Reidy added that some existing buildings would inevitably have to be demolished in order to create a 10-acre site for the new campus. As for the tram, Reidy simply stated that he finds it “just odd.”
Save a Few Concerns, a Positive Community Reponse
While transit seems to be the main concern at hand from the competing universities, the Roosevelt Island community has other concerns. The Roosevelt Island Residents Association (RIRA) created a committee to meet with the potential academic institutions and the E.D.C.
A community benefit agreement is the top priority of Island leaders. On September 27, an informal meeting was held between the RIRA, local organization leaders, and Cornell representatives. Organized by New York State Assembly Member Micah Kellner, residents voiced their concern about the Island becoming polarized, with an “us” versus “them” separation.
Roosevelt Island’s transition into a college town is a main point of concern. There was discussion of how the school’s bus system with work, what role public safety would play, and how necessary a mixing of the communities would be.
The Cornell representatives responded positively, expressing a strong desire to work hand-in-hand with the community. They had spoken to the heads of the local schools to discuss the possibility of various mentoring programs, a shared library, and other educational partnerships. According to local residents at the meeting, the Cornell representatives showed a strong interest in learning more about the culture of Roosevelt Island in efforts to create a cohesive community.
Still, the optimism and excitement in response to the Roosevelt Island proposals has left some room for bitterness. A recent meeting in Flushing hosted by Queens Civic Congress President Patricia Dolan resulted in Dolan’s curt interruption of E.D.C president Seth Pinsky.
“Roosevelt Island is not Queens,” Ms. Dolan stated.
“And I didn’t say it was,” Mr. Pinsky replied.
Community lobbyists such as Ms. Dolan, who is advocating a recently zoned Willets Point (which some at the meeting pointed out even Robert Moses could not fix), have come to the realization that their zones are no longer being considered. But a high-tech campus on Roosevelt Island, Mr. Pinsky claimed, will do wonders for Western Queens. Communities such as Astoria and Sunnyside will benefit from proximity when startups and students look for relocation options off the island.
|Credit: "Roosevelt Islanders" blog|
But to those involved with Roosevelt Island, response all across the board from political figures to organization leaders, has been in strong support for the project.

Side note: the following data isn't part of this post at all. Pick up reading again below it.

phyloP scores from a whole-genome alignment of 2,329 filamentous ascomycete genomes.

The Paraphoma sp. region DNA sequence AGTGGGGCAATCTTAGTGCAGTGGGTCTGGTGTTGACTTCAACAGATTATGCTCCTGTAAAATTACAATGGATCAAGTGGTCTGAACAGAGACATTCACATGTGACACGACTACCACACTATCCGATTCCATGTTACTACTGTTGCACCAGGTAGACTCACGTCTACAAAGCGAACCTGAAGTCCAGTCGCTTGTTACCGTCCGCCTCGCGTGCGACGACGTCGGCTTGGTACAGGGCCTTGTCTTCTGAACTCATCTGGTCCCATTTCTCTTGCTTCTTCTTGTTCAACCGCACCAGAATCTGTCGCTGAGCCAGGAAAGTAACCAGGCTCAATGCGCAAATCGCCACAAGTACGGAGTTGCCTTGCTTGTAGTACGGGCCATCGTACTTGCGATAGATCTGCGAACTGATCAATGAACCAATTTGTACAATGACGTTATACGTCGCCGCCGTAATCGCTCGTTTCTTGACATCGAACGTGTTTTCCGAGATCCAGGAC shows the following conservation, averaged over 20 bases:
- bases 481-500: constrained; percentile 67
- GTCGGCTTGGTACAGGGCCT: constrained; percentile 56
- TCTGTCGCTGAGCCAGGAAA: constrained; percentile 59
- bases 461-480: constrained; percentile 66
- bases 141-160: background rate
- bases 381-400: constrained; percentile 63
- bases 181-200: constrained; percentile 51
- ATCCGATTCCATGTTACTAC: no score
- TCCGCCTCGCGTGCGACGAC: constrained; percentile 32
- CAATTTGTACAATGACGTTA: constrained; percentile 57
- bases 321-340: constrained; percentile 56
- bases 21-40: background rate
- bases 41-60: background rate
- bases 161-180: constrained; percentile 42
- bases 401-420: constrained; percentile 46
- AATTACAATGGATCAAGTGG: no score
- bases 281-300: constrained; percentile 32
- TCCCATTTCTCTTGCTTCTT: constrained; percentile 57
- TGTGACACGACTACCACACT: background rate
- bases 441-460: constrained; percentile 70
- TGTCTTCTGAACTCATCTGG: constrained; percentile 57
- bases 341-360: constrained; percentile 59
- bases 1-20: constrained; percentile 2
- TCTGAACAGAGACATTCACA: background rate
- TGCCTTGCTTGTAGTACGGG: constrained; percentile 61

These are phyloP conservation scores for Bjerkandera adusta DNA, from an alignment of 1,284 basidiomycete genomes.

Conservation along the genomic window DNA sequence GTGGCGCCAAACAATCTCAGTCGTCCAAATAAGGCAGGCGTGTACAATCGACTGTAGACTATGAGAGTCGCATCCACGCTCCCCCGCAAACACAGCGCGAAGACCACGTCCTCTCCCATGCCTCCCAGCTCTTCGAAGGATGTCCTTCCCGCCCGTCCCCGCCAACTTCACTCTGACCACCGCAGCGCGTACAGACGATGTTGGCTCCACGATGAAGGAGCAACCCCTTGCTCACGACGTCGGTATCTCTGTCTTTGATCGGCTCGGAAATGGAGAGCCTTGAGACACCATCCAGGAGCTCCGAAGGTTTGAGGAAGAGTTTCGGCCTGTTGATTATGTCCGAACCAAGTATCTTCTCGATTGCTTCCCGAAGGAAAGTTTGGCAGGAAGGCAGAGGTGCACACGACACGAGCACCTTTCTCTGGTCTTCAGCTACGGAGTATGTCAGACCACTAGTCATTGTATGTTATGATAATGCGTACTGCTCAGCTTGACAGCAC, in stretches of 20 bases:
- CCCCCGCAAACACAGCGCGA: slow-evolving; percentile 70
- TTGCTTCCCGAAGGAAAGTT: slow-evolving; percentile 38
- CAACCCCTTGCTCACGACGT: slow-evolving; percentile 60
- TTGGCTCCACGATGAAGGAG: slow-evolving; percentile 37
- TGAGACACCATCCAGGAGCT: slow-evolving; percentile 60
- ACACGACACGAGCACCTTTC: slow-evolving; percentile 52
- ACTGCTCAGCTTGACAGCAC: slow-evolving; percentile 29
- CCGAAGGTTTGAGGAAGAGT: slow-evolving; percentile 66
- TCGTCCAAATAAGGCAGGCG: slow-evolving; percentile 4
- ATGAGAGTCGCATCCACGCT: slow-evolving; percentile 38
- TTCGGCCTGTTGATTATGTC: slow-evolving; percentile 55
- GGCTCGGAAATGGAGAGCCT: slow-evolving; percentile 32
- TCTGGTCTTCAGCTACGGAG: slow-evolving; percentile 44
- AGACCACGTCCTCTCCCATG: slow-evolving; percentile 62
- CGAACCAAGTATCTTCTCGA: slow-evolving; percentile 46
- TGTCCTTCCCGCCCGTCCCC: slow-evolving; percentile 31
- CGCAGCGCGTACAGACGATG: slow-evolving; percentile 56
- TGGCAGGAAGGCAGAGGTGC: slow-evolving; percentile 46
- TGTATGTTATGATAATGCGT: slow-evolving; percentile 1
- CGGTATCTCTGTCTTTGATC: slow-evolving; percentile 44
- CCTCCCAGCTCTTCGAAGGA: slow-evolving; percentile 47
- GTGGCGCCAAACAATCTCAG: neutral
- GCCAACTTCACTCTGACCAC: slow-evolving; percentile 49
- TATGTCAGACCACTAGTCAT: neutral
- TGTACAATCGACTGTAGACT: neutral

Councilwoman Lappin stated at her press conference in July, “We will welcome you, we will work with you and we want you. We did not want a hotel when that was proposed, we didn't want a big box store or luxury condos, but a world class engineering school- we want you.”
An Optimistic Reception
The island, populated by 12,000 people, will give up ten acres to the winning university. Most residents have welcomed Bloomberg’s initiative as a positive alternative to the luxury condo development that has occurred there recently. In their eyes, a new engineering school has the ability to grow Roosevelt Island’s popularity and economic development without losing its small community feel. It goes hand-in-hand with the island’s growing reputation as a place for new technologies such as electric car charging stations and wireless parking sensors.
“This is going to be extremely beneficial as well as promotional,” says Alex K., owner of Trellis, a diner that is a short walking distance from the proposed site, “That is, if we can get our lease renewed before the thing gets built.”
Erin Jones, a Roosevelt Island resident since 1997, and a waitress at nearby Riverwalk Bar and Grill, says that she has noticed how things have come a long way.
“Years ago when I first moved here, everyone waking up and down Main Street knew each other. Now if it isn’t the Riverwalk condos then it’s the Octagon condos,” she says, “I don’t mind so much as much as the older crowd might.”
Local businesses are excited to welcome the influx of laborers needed for such a vast massive project. It may be the economic boost the island has been looking for. Additionally, the location of the proposed site at the Southernmost tip of Roosevelt Island means that those on their way to the campus will commute through Main Street and bring life to its empty shops.
Main Street, which has recently seen almost a third of its small businesses shuttered, has been looking for new renters. An overwhelming majority of Roosevelt Island residents, in a recent poll taken, would like to see more well-known businesses opened. Some suggestions given were Duane Reade, a movie theatre, McDonald’s, and maybe, if they’re lucky enough, an additional Starbucks—surely all college student necessities.
|Credit: Huffington Post|